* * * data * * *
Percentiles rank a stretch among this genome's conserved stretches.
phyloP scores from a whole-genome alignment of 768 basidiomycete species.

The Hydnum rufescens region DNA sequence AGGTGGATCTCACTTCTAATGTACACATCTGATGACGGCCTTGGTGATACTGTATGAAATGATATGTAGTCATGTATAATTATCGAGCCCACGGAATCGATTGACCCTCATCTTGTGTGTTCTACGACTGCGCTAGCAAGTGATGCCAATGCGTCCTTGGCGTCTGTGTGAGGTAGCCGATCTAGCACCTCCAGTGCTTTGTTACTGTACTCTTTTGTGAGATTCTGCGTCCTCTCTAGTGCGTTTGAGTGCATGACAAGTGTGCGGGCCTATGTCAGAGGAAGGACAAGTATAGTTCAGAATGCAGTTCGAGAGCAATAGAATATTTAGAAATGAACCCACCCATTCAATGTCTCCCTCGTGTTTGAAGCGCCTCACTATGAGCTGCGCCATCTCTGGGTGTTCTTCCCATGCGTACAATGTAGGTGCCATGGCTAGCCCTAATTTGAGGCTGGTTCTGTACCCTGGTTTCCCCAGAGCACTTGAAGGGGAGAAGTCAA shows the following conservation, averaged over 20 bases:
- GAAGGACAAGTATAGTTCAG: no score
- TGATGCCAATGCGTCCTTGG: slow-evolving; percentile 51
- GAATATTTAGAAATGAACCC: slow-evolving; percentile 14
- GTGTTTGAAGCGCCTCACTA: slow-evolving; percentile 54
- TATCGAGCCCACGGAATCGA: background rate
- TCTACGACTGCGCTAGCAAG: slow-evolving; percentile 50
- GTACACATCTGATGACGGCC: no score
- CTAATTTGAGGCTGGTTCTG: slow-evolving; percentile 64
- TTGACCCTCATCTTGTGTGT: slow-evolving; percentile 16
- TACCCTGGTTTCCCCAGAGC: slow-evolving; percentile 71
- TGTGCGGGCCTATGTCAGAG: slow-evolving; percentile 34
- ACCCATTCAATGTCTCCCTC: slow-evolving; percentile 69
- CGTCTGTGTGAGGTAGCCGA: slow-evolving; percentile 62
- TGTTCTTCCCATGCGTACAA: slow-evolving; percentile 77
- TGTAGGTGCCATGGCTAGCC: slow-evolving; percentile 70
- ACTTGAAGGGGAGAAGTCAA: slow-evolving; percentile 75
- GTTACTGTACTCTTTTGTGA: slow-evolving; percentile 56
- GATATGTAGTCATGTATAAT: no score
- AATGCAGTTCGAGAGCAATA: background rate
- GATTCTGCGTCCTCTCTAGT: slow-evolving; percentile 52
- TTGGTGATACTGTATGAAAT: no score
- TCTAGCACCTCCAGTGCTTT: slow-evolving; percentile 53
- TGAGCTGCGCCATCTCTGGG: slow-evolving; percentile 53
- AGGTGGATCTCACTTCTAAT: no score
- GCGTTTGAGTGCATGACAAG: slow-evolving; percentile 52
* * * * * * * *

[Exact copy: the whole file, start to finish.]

Percentiles rank a stretch among this genome's conserved stretches.
phyloP scores from a whole-genome alignment of 768 basidiomycete species.

The Hydnum rufescens region DNA sequence AGGTGGATCTCACTTCTAATGTACACATCTGATGACGGCCTTGGTGATACTGTATGAAATGATATGTAGTCATGTATAATTATCGAGCCCACGGAATCGATTGACCCTCATCTTGTGTGTTCTACGACTGCGCTAGCAAGTGATGCCAATGCGTCCTTGGCGTCTGTGTGAGGTAGCCGATCTAGCACCTCCAGTGCTTTGTTACTGTACTCTTTTGTGAGATTCTGCGTCCTCTCTAGTGCGTTTGAGTGCATGACAAGTGTGCGGGCCTATGTCAGAGGAAGGACAAGTATAGTTCAGAATGCAGTTCGAGAGCAATAGAATATTTAGAAATGAACCCACCCATTCAATGTCTCCCTCGTGTTTGAAGCGCCTCACTATGAGCTGCGCCATCTCTGGGTGTTCTTCCCATGCGTACAATGTAGGTGCCATGGCTAGCCCTAATTTGAGGCTGGTTCTGTACCCTGGTTTCCCCAGAGCACTTGAAGGGGAGAAGTCAA shows the following conservation, averaged over 20 bases:
- GAAGGACAAGTATAGTTCAG: no score
- TGATGCCAATGCGTCCTTGG: slow-evolving; percentile 51
- GAATATTTAGAAATGAACCC: slow-evolving; percentile 14
- GTGTTTGAAGCGCCTCACTA: slow-evolving; percentile 54
- TATCGAGCCCACGGAATCGA: background rate
- TCTACGACTGCGCTAGCAAG: slow-evolving; percentile 50
- GTACACATCTGATGACGGCC: no score
- CTAATTTGAGGCTGGTTCTG: slow-evolving; percentile 64
- TTGACCCTCATCTTGTGTGT: slow-evolving; percentile 16
- TACCCTGGTTTCCCCAGAGC: slow-evolving; percentile 71
- TGTGCGGGCCTATGTCAGAG: slow-evolving; percentile 34
- ACCCATTCAATGTCTCCCTC: slow-evolving; percentile 69
- CGTCTGTGTGAGGTAGCCGA: slow-evolving; percentile 62
- TGTTCTTCCCATGCGTACAA: slow-evolving; percentile 77
- TGTAGGTGCCATGGCTAGCC: slow-evolving; percentile 70
- ACTTGAAGGGGAGAAGTCAA: slow-evolving; percentile 75
- GTTACTGTACTCTTTTGTGA: slow-evolving; percentile 56
- GATATGTAGTCATGTATAAT: no score
- AATGCAGTTCGAGAGCAATA: background rate
- GATTCTGCGTCCTCTCTAGT: slow-evolving; percentile 52
- TTGGTGATACTGTATGAAAT: no score
- TCTAGCACCTCCAGTGCTTT: slow-evolving; percentile 53
- TGAGCTGCGCCATCTCTGGG: slow-evolving; percentile 53
- AGGTGGATCTCACTTCTAAT: no score
- GCGTTTGAGTGCATGACAAG: slow-evolving; percentile 52